Ter-Barsegyan, now a graduate student at UCLA, spent three years as an education specialist with LA Youth Network, a local nonprofit that offers housing and counseling for homeless and foster youths. In California, youth are eligible for foster care until age 21. But once young people turn 18, they must be working, in school or pursuing job training to retain foster care benefits. If not, older foster youth lose out on housing and other services, leaving them vulnerable to winding up on the streets or couch-surfing.
The transition from high school to adulthood can be abrupt and challenging in other ways, too.
“When you’re living in a group home, everyone is constantly reviewing how you perform,” Ter-Barsegyan said. “Did you complete your chores? How clean is your room? Every move you make is judged. Then you turn 18, and you’re suddenly on your own.”
Young people coming out of foster care can be hard on themselves and unprepared for independence. Many haven’t learned basic living skills: how to budget time, how to manage money, how to ask for help and how to accept it.
They are often smart and resourceful, Ter-Barsegyan said, but they have fears and triggers that can sabotage them.
Promise Sunday, 21, was one of those young people. Like Robles, she was driven to attend college by her own ambition. She graduated last month from California State University, Los Angeles with a bachelor’s degree in social work, and is about to begin a paid internship with an organization that works with foster youth.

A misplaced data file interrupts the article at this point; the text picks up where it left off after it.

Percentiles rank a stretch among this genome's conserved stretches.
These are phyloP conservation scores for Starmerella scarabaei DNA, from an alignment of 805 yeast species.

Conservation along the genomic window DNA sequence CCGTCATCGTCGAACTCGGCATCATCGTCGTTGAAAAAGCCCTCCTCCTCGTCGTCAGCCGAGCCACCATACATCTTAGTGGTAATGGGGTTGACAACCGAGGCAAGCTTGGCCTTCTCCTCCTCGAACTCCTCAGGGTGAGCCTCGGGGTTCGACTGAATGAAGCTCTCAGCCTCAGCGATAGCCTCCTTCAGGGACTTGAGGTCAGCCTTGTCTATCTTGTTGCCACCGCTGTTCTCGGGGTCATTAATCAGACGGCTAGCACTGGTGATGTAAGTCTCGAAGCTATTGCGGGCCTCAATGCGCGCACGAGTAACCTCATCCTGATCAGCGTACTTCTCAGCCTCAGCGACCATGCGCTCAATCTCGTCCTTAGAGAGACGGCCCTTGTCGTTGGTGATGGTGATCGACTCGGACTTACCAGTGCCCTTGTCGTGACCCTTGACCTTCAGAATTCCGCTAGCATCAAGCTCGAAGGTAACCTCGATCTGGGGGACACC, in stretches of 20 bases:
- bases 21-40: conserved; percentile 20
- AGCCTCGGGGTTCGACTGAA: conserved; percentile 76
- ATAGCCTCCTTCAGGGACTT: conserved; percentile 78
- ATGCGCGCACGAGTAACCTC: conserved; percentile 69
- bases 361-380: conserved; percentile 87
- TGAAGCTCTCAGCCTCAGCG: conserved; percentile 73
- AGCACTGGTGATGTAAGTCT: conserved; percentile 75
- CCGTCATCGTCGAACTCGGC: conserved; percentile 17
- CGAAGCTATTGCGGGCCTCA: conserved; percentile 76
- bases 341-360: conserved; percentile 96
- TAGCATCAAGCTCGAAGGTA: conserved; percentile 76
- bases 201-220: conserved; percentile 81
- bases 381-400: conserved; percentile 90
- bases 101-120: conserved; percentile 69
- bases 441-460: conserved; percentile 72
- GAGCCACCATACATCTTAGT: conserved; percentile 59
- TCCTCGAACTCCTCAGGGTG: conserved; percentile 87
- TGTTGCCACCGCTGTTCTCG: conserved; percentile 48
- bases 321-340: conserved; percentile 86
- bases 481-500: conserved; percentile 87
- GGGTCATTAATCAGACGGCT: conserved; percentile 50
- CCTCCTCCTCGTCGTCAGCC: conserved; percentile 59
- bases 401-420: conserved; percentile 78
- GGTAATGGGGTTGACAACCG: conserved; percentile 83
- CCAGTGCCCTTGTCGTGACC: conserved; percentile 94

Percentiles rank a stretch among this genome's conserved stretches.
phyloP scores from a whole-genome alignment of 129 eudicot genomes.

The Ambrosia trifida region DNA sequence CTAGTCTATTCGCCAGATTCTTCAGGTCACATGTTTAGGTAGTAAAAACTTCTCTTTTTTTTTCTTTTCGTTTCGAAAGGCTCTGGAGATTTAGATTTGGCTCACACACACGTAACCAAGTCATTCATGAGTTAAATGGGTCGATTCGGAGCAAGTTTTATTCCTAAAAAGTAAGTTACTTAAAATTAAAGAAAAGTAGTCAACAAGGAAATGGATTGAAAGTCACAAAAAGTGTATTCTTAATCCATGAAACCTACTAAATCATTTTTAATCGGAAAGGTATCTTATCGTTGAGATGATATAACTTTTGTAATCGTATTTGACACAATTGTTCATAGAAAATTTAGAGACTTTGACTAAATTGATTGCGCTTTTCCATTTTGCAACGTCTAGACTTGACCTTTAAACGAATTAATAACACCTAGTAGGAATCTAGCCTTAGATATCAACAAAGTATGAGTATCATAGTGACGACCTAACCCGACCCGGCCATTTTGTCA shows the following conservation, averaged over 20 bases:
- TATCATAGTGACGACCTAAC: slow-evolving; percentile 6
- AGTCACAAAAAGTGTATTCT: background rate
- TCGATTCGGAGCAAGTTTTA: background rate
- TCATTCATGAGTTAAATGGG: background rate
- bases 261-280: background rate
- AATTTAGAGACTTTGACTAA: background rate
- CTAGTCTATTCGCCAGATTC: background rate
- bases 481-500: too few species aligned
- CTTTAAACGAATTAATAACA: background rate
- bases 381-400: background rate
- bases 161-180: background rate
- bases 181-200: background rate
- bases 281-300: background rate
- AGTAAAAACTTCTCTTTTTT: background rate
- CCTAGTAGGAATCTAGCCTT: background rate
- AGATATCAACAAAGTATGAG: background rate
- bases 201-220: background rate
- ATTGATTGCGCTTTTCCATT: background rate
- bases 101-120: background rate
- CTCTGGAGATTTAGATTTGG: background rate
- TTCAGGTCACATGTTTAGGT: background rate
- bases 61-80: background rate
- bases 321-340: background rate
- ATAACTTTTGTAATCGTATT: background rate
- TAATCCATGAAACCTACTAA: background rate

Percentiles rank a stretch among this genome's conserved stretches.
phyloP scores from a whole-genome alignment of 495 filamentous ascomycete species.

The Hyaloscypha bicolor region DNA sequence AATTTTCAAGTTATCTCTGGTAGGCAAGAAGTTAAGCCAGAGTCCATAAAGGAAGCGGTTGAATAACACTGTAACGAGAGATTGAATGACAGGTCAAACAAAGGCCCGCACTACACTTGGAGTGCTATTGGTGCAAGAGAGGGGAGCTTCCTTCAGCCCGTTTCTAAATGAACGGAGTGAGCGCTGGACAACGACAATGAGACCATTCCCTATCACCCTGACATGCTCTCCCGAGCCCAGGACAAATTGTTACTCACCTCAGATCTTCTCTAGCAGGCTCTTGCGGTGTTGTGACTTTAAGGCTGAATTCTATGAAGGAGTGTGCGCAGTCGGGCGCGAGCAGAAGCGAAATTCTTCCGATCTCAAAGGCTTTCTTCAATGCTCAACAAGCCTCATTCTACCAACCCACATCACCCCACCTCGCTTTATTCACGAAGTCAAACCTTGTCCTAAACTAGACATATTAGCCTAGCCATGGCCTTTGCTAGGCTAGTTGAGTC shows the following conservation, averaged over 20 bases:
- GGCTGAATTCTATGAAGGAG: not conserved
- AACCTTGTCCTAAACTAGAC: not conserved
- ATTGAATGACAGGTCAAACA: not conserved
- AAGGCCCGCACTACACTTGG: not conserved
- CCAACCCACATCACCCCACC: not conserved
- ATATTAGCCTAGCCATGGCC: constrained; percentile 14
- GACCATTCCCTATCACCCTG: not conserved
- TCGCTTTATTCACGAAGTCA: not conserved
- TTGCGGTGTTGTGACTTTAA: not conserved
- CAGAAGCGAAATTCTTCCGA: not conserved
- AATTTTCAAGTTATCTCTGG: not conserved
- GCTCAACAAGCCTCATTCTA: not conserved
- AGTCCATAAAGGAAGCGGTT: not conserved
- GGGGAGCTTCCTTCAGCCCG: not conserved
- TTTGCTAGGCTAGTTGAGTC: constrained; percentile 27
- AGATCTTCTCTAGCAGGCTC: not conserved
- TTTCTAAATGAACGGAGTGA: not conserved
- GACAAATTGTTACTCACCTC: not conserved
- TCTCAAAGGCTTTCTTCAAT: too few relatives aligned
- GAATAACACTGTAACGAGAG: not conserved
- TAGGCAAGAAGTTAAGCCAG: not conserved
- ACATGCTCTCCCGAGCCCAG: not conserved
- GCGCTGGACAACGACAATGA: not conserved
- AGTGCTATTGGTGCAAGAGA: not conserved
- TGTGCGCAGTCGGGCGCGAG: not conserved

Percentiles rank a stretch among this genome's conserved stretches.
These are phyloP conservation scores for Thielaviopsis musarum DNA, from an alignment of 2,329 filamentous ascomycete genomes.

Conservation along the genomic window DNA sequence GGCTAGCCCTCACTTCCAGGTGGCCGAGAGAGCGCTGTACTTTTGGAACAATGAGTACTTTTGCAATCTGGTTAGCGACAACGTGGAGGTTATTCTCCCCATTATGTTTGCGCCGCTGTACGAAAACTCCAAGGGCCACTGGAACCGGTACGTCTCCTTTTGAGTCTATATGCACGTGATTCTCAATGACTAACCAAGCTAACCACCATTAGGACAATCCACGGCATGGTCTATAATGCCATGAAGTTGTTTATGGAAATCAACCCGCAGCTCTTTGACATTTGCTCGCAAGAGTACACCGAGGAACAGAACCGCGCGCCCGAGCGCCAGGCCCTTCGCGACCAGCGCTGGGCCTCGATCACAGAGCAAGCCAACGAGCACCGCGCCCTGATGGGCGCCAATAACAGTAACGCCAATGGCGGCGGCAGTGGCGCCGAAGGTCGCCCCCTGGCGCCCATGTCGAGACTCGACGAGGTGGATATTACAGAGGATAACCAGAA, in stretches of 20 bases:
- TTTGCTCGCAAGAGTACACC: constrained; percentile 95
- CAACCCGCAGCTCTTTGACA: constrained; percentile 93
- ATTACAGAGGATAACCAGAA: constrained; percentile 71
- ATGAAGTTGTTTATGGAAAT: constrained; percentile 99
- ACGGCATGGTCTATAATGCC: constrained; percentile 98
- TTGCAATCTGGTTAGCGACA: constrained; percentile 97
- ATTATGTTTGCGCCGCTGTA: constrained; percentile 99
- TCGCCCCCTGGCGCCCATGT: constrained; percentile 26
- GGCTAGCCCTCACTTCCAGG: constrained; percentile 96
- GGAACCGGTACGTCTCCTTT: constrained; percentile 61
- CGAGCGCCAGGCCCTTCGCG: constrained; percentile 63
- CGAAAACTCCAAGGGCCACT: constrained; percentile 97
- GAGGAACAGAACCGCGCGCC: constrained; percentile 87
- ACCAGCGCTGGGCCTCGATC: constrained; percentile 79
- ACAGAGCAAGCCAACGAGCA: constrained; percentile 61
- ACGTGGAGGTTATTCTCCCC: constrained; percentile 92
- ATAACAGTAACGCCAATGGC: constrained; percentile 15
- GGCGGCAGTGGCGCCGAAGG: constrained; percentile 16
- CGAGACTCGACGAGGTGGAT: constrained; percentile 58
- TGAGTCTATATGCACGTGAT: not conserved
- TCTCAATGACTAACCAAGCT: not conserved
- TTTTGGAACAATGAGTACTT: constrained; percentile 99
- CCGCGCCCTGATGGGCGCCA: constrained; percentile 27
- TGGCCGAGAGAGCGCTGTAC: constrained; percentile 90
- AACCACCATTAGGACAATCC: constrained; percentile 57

At age 9, she and her older sister were sent from Nigeria to live with their father in Los Angeles; their mother believed life would be better for her daughters here.
But their father died suddenly, one week after her 11th birthday. That launched the girls on an odyssey through the child welfare system; Sunday has lived in seven foster homes and four group homes.
Academics always came easy for her. Her mother and father had both stressed the importance of education. But making friends was hard.
“I kept my situation to myself,” she said. “I didn’t want anybody to feel sorry for me. Once you use the word ‘foster kid’ people look at you like, ‘Oh, poor her.’ I just wanted to fit in and be like a normal kid.”
Instead, she was bullied over her appearance, teased about her uncombed hair and hand-me-down clothes. “I was a super angry kid,” she said. “I used to get in fights because of that.”
Even little things could set her off, like watching a classmate pull a house key from her backpack. “It was jealousy for the most part, over how different our lives were,” she said. “I’ve never had a house key … or a key to anything.”
That changed when she moved into student housing at Cal State-LA. Now she has a paid meal plan and a key to the dorm.
Still, those feelings of being an outsider have been hard to shake. She shares her dorm suite with seven other young women.
“If they get an ‘A’ on a test, they call to tell their moms,” she said. “When I get an ‘A’ in a class, I just tell myself ‘OK you got an ‘A.’ … Those celebratory moments don’t happen for us.”
When she graduates in June, Sunday will have to find a job and a place to live. But she’s trying to look past those hurdles and focus on the future. She plans to become a social worker and advocate for foster children, to help smooth their way to college.